Air pollution is detrimental to the health of millions per year—worldwide, an estimated 7 million lives are lost each year as a result of poor air quality. Fine particulate matter (also known as PM-2.5) is air pollutants so tiny, they can only be seen with a microscope. PM-2.5 refers to atmospheric particulate matter that has a diameter of less than 2.5 micrometers, which is about 3% the diameter of human hair. These fine particles come from various sources including power plants, motor vehicles, airplanes, residential wood burning, volcanic eruptions, dust storms, and forest fires.
When PM-2.5 is at high levels, these particles reduce visibility and cause the air to appear hazy, becoming a huge concern for people’s health.
Because these particles are so small, they are able to bypass the nose and throat and penetrate deep into the lungs and, in some cases, the circulatory system. Exposure to high levels of PM-2.5 is correlated with short-term health effects such as eye, nose, throat, and lung irritation, as well as coughing, sneezing, and shortness of breath. Long-term health effects include hypertension, reduced lung function, pulmonary fibrosis, arrhythmia, damage to cell membrane integrity and genetic material, heart failure, and stroke—to name a few.
PM-2.5 is measured alongside the Air Quality Index. When the AQI is between 0 and 50, PM-2.5 levels pose little to no risk. You can check the index of your area by visiting www.airnow.gov, Purple Air, and apps such as U.S. Air Quality Index.
The fires that are burning in states including Oregon and California are showing PM-2.5 readings as high as 500 or more. While this bears weight on the issue of climate change and reform, we must prioritize our health so that we can continue to use our voices to implement change. Fortunately, there are a number of things you can do, both nutritionally and in your homes, to limit the effects of air pollution on your health.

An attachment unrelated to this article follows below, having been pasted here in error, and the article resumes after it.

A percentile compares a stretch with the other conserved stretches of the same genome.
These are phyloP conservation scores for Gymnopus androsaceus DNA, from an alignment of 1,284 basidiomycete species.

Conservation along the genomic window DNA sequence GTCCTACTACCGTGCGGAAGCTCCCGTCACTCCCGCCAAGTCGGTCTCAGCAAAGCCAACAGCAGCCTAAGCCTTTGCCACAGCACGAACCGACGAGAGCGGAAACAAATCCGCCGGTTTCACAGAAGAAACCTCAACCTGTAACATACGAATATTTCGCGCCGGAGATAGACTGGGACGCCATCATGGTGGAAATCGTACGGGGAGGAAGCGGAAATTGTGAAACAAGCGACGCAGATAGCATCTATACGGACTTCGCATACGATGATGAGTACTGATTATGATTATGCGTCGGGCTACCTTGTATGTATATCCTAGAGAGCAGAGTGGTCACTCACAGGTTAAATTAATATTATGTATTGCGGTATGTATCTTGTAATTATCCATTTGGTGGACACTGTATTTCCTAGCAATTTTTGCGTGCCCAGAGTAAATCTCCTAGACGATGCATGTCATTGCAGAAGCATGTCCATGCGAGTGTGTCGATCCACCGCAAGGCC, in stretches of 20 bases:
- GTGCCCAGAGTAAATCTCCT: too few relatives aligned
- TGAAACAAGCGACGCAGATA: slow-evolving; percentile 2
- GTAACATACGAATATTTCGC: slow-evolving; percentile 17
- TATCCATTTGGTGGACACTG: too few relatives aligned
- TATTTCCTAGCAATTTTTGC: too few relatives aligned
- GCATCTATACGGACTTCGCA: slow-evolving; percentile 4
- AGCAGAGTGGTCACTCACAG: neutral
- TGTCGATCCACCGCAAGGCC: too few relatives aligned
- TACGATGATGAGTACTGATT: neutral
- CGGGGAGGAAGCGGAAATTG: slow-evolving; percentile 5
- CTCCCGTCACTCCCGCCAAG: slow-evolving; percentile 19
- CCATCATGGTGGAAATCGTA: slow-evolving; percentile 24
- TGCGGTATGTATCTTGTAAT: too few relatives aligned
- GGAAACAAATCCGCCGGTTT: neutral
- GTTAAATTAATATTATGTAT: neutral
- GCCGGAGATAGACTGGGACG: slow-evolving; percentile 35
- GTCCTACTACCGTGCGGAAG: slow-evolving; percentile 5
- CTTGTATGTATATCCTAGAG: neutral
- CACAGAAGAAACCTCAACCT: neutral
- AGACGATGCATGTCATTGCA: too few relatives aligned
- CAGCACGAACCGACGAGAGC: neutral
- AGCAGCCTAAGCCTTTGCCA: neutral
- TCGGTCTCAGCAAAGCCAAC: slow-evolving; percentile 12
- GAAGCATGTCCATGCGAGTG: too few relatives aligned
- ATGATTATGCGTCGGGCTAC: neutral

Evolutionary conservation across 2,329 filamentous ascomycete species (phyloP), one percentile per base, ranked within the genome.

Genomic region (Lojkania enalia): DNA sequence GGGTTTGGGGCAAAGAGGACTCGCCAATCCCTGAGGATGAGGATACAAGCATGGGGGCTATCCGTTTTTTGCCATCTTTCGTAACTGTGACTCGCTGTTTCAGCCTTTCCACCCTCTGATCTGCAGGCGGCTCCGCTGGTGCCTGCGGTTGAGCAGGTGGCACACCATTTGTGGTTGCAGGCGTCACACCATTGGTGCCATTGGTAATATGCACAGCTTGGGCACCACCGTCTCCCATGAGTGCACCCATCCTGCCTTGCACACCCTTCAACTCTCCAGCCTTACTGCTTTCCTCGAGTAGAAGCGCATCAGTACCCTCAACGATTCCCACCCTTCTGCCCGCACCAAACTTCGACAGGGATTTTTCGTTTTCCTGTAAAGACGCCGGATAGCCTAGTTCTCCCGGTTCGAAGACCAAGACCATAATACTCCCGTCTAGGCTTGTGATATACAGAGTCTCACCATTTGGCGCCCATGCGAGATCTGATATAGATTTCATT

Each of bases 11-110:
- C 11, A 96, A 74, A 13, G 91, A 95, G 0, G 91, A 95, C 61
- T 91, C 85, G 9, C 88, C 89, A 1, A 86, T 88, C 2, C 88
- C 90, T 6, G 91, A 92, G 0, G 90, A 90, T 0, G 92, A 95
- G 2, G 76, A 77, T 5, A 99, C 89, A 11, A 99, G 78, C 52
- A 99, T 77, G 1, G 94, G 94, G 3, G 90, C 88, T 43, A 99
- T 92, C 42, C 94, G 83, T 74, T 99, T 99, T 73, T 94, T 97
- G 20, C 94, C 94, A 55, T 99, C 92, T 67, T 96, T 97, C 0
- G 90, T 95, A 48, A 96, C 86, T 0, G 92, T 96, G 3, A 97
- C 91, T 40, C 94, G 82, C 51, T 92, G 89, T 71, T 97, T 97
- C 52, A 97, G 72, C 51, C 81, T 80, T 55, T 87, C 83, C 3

1. Stay well hydrated to support the lungs and liver in filtering out any air pollution.
2. Limit outdoor activities (especially when measurements are nearing 100) until the air quality improves well below 50.
3. When indoors, keep the windows closed. Closed windows reduce pollutants by 50%.
4. Invest in an air purifier, as they can reduce particulates by 90%. If you have air filters in your home, be sure that they are HEPA approved (HEPA stands for High-Efficiency Particulate Matter).
5. Get rid of air fresheners and commercial candles. Instead, diffuse natural oils such as tea tree oil, which helps to purify the air naturally, and burn beeswax candles, which help to neutralize pollutants in the air.
6. Clean your nose out and gargle with clean water.
If your air quality is poor, increase your intake of antioxidants, which help to protect your cells against free radicals, such as those from tobacco smoke or radiation.
Here’s a quick list for you:
1. Berries of all kinds.
2. Herbs and spices of any kind, especially ginger, peppermint, saffron, clove, rosemary, thyme, and turmeric.
3. Beverages rich in polyphenols such as organic coffee and green tea.
4. Dark chocolate, the more bitter the better—think 70% cocoa and higher.
5. Foods rich in vitamin E, such as wild-caught fatty fish, avocado, nuts, seeds, and olive oil.
6. Foods rich in vitamin A, such as dark leafy greens, carrots, squash, and sweet potatoes.
7. Foods rich in vitamin C, such as citrus, bell peppers, and tomatoes.
8. Bitter foods that support natural detox, such as broccoli sprouts, arugula, turnip, radishes, collard greens, and Brussels sprouts.
Our hearts go out to those affected by the fires. Stay safe, hold on to hope, and keep healthy as best as you can.